For those whose 457 plan allows both double the limit and unused limits from previous years, you’ll have to choose. You can either take double the year’s limit or the limit plus unused limits, but not both. Chances are, you’ll pick the one with the largest deferral. However, your employer may require you to gather documentation to prove you didn’t contribute up to the limit in certain years.
Employer Matches and 457 Plans
Although the better 457 withdrawal rules do make 457s a viable option, they have a downside. Unlike 401(k)s, you rarely see employer matches with 457s. This is because employees who have access to a 457 plan often also have a pension as part of their employee benefits. In those instances, a 457 serves as a supplemental plan, with the employer already contributing to another plan.
Another downside is that employer matches with 457s count toward the IRC 457 contribution limits for the year. In other words, if you’re only allowed to contribute $19,000 and your employer kicks in $10,000, you can only add another $9,000 before you’ve reached your limit. With 401(k) and 403(b) plans, the employee can still contribute up to the limit regardless of how much the employer contributes.
Setting Up a 457 Plan
Your human resources department will likely guide you through the process of setting up your plan. If it isn’t mentioned, though, you may want to ask about it, especially if you know 457 plans are among the benefits your employer offers. You’ll agree to have a set amount withheld from your paycheck and deposited into your retirement plan, so once it’s set up, there will likely be nothing further you need to do.
As part of signup, you’ll be given options for directing your money. There will likely be at least a little risk with anything you choose, but if you leave it alone, over time it will come back from any declines. You should receive a statement at least once a year that lets you know how your 457 plan is doing.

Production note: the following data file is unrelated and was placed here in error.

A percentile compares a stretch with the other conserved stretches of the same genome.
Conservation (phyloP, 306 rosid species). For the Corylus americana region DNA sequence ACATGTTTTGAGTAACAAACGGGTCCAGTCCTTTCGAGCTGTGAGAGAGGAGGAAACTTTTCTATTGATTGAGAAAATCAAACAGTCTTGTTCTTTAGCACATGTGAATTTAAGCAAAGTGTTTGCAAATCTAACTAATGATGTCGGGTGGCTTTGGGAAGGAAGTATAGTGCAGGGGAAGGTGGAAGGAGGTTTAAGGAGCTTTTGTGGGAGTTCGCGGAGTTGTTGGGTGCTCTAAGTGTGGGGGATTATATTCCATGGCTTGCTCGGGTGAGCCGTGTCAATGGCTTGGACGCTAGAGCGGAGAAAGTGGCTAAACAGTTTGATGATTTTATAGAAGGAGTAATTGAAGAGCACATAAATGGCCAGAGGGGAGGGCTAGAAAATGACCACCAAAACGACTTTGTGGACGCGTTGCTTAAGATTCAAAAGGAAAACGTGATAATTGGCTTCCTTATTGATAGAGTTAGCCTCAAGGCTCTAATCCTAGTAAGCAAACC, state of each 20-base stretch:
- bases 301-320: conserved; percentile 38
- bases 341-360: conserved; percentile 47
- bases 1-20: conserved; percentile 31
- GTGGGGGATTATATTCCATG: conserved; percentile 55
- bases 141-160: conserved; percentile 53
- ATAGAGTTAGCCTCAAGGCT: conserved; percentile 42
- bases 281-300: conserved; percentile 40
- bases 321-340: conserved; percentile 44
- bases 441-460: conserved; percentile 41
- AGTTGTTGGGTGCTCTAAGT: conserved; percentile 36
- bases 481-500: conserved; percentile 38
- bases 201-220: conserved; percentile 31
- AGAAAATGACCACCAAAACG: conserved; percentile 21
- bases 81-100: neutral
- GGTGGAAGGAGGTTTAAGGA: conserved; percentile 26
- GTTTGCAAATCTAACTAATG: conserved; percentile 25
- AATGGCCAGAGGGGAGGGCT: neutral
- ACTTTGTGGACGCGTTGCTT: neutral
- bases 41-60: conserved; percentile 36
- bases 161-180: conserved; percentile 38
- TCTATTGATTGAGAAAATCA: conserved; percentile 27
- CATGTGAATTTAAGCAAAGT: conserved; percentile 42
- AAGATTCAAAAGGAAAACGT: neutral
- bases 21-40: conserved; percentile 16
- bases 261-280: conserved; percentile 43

Taxes on 457 Plans
The best thing about a 457 plan is that you put the money in pretax. There it stays, earning interest, with no taxes owed. Unfortunately, when you reach retirement and take your first distribution – or if you take an early distribution – you’ll immediately owe taxes on every amount you take out of the plan.
As with other retirement accounts, 457 distributions are taxed as ordinary income. That means your distributions will be combined with any other income you have for the year, with all of it putting you into the applicable tax bracket for that year.
Rolling Over a 457
If you leave your employer or retire, you have the option to roll your 457 over to another plan. Moving it to another pretax plan is fairly straightforward. It will just require working with both plan administrators to make sure the transfer happens. You’ll pay taxes on the new plan just as you would have if you’d left the money in your 457.
There are limits to where you can move your 457, though. You can roll your plan over to a traditional IRA, 401(k), 403(b) or a qualifying 457 plan. If your 457 plan is a governmental plan, you cannot move the funds to a nongovernmental 457 plan.
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- Bankrate: Pros and Cons of Government 457 Retirement Plans
- IRS: Proposed Hardship Withdrawal Regulations Include Relief for Disaster Victims: Retirement Plans Can Now Make Loans, Hardship Distributions to Victims of Hurricanes Michael and Florence
- ICMARC: Tax-Free Distributions for Public Safety Officer Insurance Premiums
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- Investopedia: Are 457 Plan Withdrawals Taxable?